by Dr. Marshall Lysne
The weather was cold and there was snow in the air. Henrik debated if he should risk taking his wife the two miles from his farm to the church for Christmas Eve services. But it was so important. The first services in the new church, after so much struggle. They had to go.
As Henrik harnessed the horse in the barn in preparation for the trip, he thought of all the events that had occurred over the last several years to bring them to this place. The long, arduous trip from Norway to America, the trip into the “Indian Land” by wagon from the port city of Chicago, the difficulties of carving out the farm in Amherst Township. The horror of the Civil War in which both he and a son enlisted and from which only he returned. The aftermath of ill health and growing old age but, despite this, there was and always had been the knowledge that no matter the adversities, his faith would see him through.
In the last few years, even the teachings upon which that faith was based were being tested by a new interpretation of the scriptures, which he knew so well; interpretations that were causing questions and confusion amongst his friends, neighbors, and fellow congregants.
New Hope Church had been founded in 1857 at the urgings of Pastor Olaus Duus, who was also the first permanent pastor of the recently formed congregation in neighboring Scandinavia. The congregants in New Hope continued to meet in parishioners’ homes until 1863, when plans were made to build a church building.
The New Hope Church continued to grow so that, by the mid-1880s, it was second only to Scandinavia in having the most members in the Norwegian Synod, which at that time included parts of Northern Illinois, Minnesota, Iowa, and Wisconsin. About this time, a new pastor was installed in New Hope who was the product of seminaries established in the Midwest and who professed a more liberal translation of the scriptures than the traditional clergy educated in the “Old Country.”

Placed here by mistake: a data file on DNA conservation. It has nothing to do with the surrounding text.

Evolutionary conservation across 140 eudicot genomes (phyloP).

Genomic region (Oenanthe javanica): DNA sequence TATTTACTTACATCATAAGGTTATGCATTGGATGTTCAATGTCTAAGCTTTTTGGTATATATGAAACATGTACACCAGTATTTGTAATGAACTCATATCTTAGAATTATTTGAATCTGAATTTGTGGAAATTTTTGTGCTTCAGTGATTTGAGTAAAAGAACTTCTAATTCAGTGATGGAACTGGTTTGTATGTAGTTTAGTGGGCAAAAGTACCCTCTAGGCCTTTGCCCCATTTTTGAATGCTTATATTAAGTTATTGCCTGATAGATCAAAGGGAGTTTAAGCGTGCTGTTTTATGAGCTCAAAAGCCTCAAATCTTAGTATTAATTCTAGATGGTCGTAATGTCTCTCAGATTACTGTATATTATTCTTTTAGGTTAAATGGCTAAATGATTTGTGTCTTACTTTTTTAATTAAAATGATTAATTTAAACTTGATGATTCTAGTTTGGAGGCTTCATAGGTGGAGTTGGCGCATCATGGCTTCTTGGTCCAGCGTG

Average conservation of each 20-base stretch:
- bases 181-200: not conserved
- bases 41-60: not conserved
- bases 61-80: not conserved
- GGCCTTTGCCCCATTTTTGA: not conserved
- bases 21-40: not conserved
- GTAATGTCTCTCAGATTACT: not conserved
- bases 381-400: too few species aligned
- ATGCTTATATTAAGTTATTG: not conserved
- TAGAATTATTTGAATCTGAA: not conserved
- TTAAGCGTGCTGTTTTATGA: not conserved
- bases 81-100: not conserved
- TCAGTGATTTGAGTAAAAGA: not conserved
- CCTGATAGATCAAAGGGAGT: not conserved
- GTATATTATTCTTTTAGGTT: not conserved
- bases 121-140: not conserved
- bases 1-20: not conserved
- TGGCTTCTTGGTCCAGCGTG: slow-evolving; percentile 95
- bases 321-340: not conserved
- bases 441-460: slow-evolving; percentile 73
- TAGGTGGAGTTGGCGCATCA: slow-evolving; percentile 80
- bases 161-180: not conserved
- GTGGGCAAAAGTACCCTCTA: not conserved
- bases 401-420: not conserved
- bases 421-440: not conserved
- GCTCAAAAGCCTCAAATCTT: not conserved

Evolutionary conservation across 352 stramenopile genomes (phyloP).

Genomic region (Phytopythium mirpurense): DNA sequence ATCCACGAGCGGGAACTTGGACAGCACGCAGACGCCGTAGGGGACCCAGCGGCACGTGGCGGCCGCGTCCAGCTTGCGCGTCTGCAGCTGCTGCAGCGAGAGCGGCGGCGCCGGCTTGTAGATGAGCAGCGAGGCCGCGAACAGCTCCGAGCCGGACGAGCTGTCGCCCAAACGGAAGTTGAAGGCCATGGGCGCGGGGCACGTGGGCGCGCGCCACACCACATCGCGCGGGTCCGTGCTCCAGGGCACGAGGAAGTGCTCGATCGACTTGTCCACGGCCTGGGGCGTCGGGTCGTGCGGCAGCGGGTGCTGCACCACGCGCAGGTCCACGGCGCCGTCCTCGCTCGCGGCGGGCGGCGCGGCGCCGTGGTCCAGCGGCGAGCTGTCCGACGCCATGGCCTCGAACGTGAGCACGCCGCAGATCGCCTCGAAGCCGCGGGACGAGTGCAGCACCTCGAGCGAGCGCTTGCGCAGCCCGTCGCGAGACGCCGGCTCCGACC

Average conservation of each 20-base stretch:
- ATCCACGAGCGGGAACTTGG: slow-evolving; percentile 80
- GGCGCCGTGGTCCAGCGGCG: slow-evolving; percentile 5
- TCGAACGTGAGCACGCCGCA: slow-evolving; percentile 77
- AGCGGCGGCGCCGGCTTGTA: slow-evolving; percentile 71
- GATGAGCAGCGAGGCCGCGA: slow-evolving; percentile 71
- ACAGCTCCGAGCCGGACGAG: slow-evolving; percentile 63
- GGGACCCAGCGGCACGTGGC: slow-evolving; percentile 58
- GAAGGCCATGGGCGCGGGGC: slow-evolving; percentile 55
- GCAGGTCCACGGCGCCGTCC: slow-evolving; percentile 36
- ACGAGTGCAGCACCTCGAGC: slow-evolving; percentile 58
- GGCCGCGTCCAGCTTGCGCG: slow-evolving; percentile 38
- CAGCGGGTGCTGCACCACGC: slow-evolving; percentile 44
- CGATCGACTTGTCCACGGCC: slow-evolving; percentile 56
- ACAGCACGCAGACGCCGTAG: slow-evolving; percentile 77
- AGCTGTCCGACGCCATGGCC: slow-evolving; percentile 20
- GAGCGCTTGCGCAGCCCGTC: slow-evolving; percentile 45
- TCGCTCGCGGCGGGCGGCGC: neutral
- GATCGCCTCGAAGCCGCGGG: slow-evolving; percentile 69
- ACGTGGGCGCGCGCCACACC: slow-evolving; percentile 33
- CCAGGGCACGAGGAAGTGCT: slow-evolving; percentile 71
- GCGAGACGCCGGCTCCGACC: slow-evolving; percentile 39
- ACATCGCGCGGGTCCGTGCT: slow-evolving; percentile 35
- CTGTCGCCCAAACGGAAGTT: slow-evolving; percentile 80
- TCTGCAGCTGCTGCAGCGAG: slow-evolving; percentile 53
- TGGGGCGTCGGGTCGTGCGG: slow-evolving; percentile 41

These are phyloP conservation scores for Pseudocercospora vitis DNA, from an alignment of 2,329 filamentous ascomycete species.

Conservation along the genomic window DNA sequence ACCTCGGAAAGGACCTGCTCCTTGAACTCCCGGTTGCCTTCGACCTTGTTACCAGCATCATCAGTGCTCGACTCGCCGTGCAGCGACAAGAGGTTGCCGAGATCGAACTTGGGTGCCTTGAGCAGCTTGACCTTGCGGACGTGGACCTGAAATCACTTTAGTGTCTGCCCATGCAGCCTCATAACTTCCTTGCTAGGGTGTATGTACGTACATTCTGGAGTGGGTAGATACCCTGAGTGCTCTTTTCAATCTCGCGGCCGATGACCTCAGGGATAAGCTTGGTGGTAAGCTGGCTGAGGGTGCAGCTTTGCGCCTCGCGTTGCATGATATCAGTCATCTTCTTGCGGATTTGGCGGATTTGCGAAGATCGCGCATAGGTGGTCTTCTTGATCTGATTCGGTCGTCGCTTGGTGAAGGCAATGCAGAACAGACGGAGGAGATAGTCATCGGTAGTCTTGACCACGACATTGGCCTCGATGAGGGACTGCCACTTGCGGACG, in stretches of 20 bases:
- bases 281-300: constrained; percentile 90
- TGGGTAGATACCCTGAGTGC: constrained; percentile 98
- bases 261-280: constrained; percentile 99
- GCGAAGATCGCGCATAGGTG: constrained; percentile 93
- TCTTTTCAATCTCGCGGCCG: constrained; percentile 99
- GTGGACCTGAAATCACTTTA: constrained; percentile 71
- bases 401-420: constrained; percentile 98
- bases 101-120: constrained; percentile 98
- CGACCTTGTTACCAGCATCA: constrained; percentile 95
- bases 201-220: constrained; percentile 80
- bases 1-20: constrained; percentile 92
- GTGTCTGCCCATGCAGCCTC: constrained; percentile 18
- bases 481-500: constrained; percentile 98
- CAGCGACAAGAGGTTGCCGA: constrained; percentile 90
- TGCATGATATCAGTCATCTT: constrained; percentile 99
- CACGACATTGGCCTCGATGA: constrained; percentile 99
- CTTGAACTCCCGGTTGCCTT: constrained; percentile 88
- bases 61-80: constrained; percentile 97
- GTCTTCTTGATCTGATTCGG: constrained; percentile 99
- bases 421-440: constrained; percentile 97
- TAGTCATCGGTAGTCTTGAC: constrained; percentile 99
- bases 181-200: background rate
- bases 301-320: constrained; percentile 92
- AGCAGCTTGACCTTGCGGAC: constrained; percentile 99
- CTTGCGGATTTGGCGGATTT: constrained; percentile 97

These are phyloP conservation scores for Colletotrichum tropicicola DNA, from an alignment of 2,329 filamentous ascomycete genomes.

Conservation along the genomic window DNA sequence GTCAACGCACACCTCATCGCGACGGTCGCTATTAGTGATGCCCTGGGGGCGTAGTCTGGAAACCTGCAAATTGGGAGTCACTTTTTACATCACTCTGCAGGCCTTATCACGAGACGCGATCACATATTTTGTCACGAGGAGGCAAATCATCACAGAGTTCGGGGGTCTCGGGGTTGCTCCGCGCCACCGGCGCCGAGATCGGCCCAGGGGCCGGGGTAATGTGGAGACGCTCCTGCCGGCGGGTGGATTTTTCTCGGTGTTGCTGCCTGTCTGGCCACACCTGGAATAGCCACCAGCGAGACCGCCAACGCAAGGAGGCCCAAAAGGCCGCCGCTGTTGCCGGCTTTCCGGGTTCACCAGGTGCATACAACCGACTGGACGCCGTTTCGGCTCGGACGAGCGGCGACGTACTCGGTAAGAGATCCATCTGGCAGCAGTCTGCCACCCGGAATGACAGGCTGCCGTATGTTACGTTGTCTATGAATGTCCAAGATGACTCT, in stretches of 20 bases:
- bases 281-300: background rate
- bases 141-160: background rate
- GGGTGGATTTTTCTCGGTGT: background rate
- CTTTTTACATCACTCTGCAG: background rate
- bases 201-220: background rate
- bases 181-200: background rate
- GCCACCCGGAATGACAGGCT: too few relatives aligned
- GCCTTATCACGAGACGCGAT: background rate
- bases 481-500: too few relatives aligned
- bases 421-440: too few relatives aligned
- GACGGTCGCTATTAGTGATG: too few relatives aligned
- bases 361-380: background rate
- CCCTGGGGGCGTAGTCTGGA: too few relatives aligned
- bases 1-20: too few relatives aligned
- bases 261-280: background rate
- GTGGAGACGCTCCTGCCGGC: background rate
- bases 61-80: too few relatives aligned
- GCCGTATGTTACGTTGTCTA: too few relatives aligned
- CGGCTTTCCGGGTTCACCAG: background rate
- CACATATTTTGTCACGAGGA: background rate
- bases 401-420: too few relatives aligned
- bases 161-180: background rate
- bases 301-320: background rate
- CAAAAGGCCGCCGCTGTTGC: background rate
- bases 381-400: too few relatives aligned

In addition, settlers who had emigrated from Norway or those who had been born in this country were not as willing to accept the strict interpretations of the word of God as put forth by the clergy educated in Norway. Many of these emigrants had left their homeland in the first place because of restrictive rules of land ownership and advancement put forth by the educated ruling class, of which the clergy was a part. Now being in a new land, freedom took on many forms, including how one viewed the time-worn concepts of their religion.
There were those, however, who valued the rules and interpretations ingrained in them in their youth and early adulthood, and Henrik was one. Having served in the Norwegian army for a number of years, order and discipline was a way of life. Now, with changes to the very basic religious beliefs that had been the foundation for his life, there was a growing feeling that things were going down an uncharted and dangerous path.
Henrik was not alone in this concern. A fair number of families in the New Hope Church had similar feelings. Various attempts were made at gatherings, both informal and official, beginning in the mid-1880s, to press their views that the new interpretations of the scriptures were a severe deviation of the traditional teachings of the church. As time went on, it became increasingly evident that there would be no change in the way the scriptures were taught. Consequently, on February 3, 1888, about 20% of the congregation broke way from New Hope to form a new church more attuned to the traditional teachings of the church as they knew it.
In the months that followed, services were held in various homes of the parishioners of the newly formed church, while the leaders considered options on how best to move forward.
Slightly over a year later, it was decided that the new congregation needed a church building of their own. Evan P. Kalstad, an active member of the traditionalists as well as a chorister and parochial teacher, offered a corner of his farm on Plank Hill, at the intersection of present-day County Road T and Trout Creek Road, for the location of the new church. Building progressed rapidly though the spring and summer of 1889 so that by Christmas of that year, the church was completed enough to allow services to be held. Much was yet to be done, but at least they now had a “God’s House” of their own.
As Henrik led the horse out of the barn and hitched it to the cutter for the trip to the church, he looked out over the snow-covered fields of his beloved Kongsgaren (his wife’s favorite name for their farm). “So much has happened,” he thought. “The stress of the separation of the churches, the disruption of the community, the strain of relationships among friends and even family. We are old and tired. Please God, from this day forward, may we at least be at peace.” With that he walked into the house to get Kisti, his wife.
To be continued…
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